by his daughter, Maya Sapper
I am a 2nd generation Guatemalan with roots from Europe. My grandfather emigrated from Germany to Guatemala in 1884 as a young man, looking for opportunity in a new land. Years later met and married my Swiss grandmother during a visit to Europe and together they returned to Guatemala to raise their family and work the coffee plantation they owned there. In 1914 my grandfather died when my father was only 12 years old. After receiving an education in Germany and marrying his German girl friend in 1926, my father, along with his new wife returned to Guatemala to manage the plantation for his mother. They raised their 4 children on that plantation and I was born in the same house as my father was 29 years earlier. They grew coffee and sold it all over the world, including Germany and the U.S.
Leading up to the war, the United States government became suspicious of families of German ancestry. Around 1942, under the direction of the United States State Department, our family was evicted from our home and the plantation was taken away, forcing us to rent a house nearby. Soon after, father was taken, at gunpoint and put on a U.S. plane. He recalls that all the windows to the plane were closed. We had no idea where they were taking him.
Our first letters from him came from Camp Kennedy in Texas. Later letters arrived from Fort Lincoln in North Dakota. These were very difficult years, and the loss of our father left a big hole in our family. I remember sleeping in my father's pajamas and never wanting them to be washed so that I could feel his presence while I slept. We moved to Guatemala City and first lived a hotel.
| Ft. Lincoln. John Christgau Collection
Later we lived in an unfinished house. Our family bank account was frozen and $100 a month was granted to my mother for expenses. As a young girl I imagined our money was literally frozen, not understanding what it really meant. As difficult as it was, I feel I gained value in this hardship as we learned to live with very little material "stuff". We did not lack love and kindness from the people around us. We were so fortunate to have had a mother who was as strong and courageous as she was and had such a great heart.
During the war, it was common for the U.S. to exchange Germans prisoners for U.S. soldiers captured in Germany. My family was so afraid this would happen to my father, thus requiring us to leave Guatemala and move to Germany. But he stayed until the end of the war, when he was allowed to get a lawyer to take his case to court.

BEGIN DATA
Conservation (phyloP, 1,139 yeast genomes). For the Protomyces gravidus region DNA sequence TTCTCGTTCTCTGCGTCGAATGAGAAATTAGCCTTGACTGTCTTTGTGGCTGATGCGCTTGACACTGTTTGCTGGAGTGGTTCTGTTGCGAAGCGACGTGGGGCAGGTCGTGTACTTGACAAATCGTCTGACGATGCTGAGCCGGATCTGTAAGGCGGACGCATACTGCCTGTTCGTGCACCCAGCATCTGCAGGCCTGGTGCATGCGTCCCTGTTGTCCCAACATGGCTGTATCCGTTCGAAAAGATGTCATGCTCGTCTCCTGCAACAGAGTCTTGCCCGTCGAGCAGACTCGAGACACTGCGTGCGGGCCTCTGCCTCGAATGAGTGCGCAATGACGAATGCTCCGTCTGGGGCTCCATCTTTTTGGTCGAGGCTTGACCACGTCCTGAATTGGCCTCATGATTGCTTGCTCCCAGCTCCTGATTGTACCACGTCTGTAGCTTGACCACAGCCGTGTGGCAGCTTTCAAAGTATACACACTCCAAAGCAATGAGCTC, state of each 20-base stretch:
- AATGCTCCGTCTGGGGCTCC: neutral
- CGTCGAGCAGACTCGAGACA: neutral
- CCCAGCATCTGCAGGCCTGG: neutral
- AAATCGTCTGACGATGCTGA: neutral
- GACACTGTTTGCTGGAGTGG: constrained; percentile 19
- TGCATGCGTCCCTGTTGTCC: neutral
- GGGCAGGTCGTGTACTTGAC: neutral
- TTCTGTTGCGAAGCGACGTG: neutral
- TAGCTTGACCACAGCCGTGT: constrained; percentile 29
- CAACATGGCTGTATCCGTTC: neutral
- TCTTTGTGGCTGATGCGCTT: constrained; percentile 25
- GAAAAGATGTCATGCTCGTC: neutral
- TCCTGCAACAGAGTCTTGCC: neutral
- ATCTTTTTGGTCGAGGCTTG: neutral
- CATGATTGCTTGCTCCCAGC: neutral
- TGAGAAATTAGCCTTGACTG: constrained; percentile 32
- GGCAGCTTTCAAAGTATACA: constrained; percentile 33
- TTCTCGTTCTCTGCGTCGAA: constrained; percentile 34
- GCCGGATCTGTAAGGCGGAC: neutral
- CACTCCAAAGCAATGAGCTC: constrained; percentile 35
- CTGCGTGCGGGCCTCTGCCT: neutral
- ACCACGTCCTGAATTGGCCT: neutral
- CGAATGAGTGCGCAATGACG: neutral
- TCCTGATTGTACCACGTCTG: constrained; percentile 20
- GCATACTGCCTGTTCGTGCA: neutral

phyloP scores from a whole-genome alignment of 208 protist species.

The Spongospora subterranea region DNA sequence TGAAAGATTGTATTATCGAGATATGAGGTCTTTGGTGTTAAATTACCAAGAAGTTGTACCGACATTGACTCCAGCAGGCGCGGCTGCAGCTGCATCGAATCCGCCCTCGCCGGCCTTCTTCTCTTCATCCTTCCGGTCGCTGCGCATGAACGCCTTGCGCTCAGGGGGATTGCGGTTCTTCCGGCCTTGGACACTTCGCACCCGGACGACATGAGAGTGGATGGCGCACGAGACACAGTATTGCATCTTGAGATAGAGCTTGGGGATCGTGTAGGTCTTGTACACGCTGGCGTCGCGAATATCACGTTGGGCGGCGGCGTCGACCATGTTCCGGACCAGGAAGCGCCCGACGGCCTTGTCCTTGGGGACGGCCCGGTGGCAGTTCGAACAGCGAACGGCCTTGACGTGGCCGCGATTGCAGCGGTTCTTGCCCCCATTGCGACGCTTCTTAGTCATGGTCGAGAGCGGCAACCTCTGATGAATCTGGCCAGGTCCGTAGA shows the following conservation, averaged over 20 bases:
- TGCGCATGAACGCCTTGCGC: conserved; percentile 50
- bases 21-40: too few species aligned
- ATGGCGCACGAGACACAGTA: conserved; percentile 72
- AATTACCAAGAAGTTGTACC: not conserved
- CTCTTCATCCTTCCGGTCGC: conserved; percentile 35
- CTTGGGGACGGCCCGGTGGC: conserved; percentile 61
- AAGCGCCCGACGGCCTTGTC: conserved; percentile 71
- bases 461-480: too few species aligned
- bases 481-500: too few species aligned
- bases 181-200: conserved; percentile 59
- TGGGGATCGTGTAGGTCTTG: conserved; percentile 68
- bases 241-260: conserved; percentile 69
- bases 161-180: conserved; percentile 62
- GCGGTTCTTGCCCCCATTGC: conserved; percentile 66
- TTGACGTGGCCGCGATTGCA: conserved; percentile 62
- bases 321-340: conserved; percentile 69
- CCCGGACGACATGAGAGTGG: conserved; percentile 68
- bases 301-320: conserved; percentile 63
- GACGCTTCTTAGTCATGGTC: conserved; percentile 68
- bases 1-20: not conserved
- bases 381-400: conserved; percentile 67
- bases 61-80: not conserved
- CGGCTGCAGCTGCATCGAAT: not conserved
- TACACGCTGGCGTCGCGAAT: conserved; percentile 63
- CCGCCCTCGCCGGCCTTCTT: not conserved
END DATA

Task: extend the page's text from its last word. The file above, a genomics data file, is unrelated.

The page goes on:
The lawyer exercised habeas corpus proceedings in the Federal court in Fargo, North Dakota. The State Department asked for a delay in the proceedings, claiming it needed more time to collect evidence for its case. The lawyer argued that Washington should have had its evidence ready long before anyone was imprisoned. The court agreed and on December 20, 1945, my father finally had his day in court. Link to Internment Camps Webpage – DOJ Internment Camps -- Fort Lincoln
The State Department produced no evidence against him and the court ordered his release. On the steps of the court as he left, he was promptly re-arrested and charged with being in the country "illegally". He was paroled into the custody of his lawyer and somehow 4 days later, on Christmas Eve, we received the very best Christmas present ever..............the return of my father!!
This is what Judge Knox had to say: "To deport for example an Ecuadorian, to another country we happen to occupy... that is Siberia to me. It is sailing Uncle Tom down the river. That a government can go into another country and transport a man against his will thousand of miles across the sea... is repulsive ... If this situation were to become generally known, it would be subject to severest criticism."
And so the achieves in Washington were kept secret for 50 years. Nobody here knows about this, and still do not. But in Guatemala people remember very well. Latin American Program